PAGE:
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Crab Apple Jelly Year

Renée

 

Once upon a time there was a seventy-seven-year-old woman who decided to join a poetry class. She had lost her fear of actually taking this step, which she’d had for a number of years, but still carried a deep fear of not being able to do it. They would all be better educated, brighter and know more poetry than she did and she would make a fool of herself but hey, she finally decided, I’ve made a fool of myself before and the world hasn’t ended. So she signed up.
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The class started around the time when, if she’d been still living with a garden, she’d be making crab apple jelly. She’d loved the magic of making crab apple jelly, loved what happened when the little crimson, purple shooters met water and then sugar. Magic.
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She began losing things immediately. Fear of the tutor was the first one to go. There was absolutely nothing frightening about her at all. She was small and had a quiet voice and she knew everything that the woman didn’t know but she slid that knowledge into the class as easy as that girl who, every spring, used to slide into the river near her home to check for changes to the course, the ebbs and flurries that weren’t there before, the signals that said there was a snag of some kind and she’d better tell the little kids to be careful. Unhurried. Careful. Calm. Otherwise you missed things.
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The next thing to go was the worry that all the students would be better and brighter than she was. They were, of course, but what she found was that it didn’t matter. It didn’t matter because everyone started off the same and everyone read their poem out loud whether they wanted to or not. They were all better at writing poems but it turned out they all struggled with the same things the woman did. What to say. How to say it. And the big one: What do I mean?
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Having to have a poem every Thursday was like making crab apple jelly without the crab apples. At first the idea of it was too absurd to even think about as a real thing. What do you make crab apple jelly with if not with crab apples? She decided that if you made scones and buttered them and told everyone that the red stuff on them was crab apple jelly and it looked like crab apple jelly and tasted like crab apple jelly, they would accept it as crab apple jelly even though it was only sugar, water and crab apple flavouring. So, decided the woman, I’ll present false crab apple poems and it’ll be okay because at some stage the real crab apple jelly will appear. Not that her poems became real ones overnight, not at all, but at least she could read them out to the class.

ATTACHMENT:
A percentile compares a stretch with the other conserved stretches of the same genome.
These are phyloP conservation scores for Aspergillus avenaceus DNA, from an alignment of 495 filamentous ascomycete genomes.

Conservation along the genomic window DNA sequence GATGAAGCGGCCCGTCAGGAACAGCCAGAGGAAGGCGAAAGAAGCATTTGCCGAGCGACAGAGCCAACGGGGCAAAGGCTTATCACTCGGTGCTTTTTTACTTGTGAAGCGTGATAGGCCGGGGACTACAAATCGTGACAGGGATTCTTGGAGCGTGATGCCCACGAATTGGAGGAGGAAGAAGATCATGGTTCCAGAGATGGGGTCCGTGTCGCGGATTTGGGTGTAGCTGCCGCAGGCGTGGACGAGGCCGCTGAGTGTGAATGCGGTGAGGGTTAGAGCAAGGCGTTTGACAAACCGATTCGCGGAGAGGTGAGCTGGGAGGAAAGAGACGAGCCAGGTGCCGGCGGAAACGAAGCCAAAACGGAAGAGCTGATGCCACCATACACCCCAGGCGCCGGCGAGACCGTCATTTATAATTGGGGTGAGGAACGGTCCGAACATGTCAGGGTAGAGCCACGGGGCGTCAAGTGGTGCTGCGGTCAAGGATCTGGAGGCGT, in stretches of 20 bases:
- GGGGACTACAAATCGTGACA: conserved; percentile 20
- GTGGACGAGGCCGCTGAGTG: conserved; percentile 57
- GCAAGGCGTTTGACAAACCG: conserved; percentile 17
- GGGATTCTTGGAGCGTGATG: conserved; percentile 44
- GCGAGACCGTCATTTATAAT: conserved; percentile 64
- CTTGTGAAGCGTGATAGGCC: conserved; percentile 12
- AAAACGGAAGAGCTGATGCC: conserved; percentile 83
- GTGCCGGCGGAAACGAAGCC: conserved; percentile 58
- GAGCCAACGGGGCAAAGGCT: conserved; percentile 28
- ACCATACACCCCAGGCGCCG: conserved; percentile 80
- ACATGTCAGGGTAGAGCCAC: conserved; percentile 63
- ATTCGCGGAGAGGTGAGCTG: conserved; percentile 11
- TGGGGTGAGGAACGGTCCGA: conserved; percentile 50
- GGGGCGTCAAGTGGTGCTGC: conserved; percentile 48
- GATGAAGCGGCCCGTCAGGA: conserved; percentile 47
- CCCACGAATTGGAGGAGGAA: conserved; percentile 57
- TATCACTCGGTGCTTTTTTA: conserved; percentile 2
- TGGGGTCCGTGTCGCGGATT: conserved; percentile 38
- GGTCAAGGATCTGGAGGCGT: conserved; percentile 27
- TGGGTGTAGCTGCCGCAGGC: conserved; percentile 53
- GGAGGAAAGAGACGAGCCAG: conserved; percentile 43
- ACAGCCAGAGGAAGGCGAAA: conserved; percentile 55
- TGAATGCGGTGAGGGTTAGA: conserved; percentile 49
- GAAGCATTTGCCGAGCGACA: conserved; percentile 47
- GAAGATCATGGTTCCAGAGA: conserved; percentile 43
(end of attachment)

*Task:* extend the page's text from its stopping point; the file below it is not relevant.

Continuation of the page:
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She found that everyone in the class felt they were writing fake crab apple jelly poems too. She found out that everyone thinks they’ve written a fake crab apple poem first up which is true because most people do. The trick is to find some real crab apples and make some real crab apple jelly and of course that’s a dead giveaway because once you’ve made a real poem, you know the difference between real fruit off the tree and drops of flavouring from a bottle.
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Never mind, she thought, we all have to lose some things and find some things before we do anything, and during that year this is what kept her going until all of a sudden she had a small collection of some real and some fake crab apple poems. She had lost a few things she needed to lose and found a few things she needed to find. One of the most important things she lost was the fear that she would run out of ideas and what was worse, words, and one of the most important things she found was she had more ideas than she knew what to do with simply because ideas created other ideas, better ones. She found that words were always going to be there but the right one was always going to be at the top of the tree, the one you had to stretch for.
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She loved that even when her poem which the day before she’d thought was a real one turned out not to be, she didn’t care. Not so much anyway. And she found that when she did strike exactly the right word for exactly the right line she wanted to dance along Lambton Quay and up and up in the lift, still dancing until she reached the room where everyone else was dancing for the same reason.
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And all of a sudden there it was. A real crab apple tree outside the window. One with red leaves and even darker red blossoms. Blossoms which said we’ll bear real fruit one of these days because that’s what happens in the year when you lose some things you don’t need and find some other things you do.

 

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Permanent link to this article: http://4thfloorjournal.co.nz/contents-2016/renee/crab-apple-jelly-year/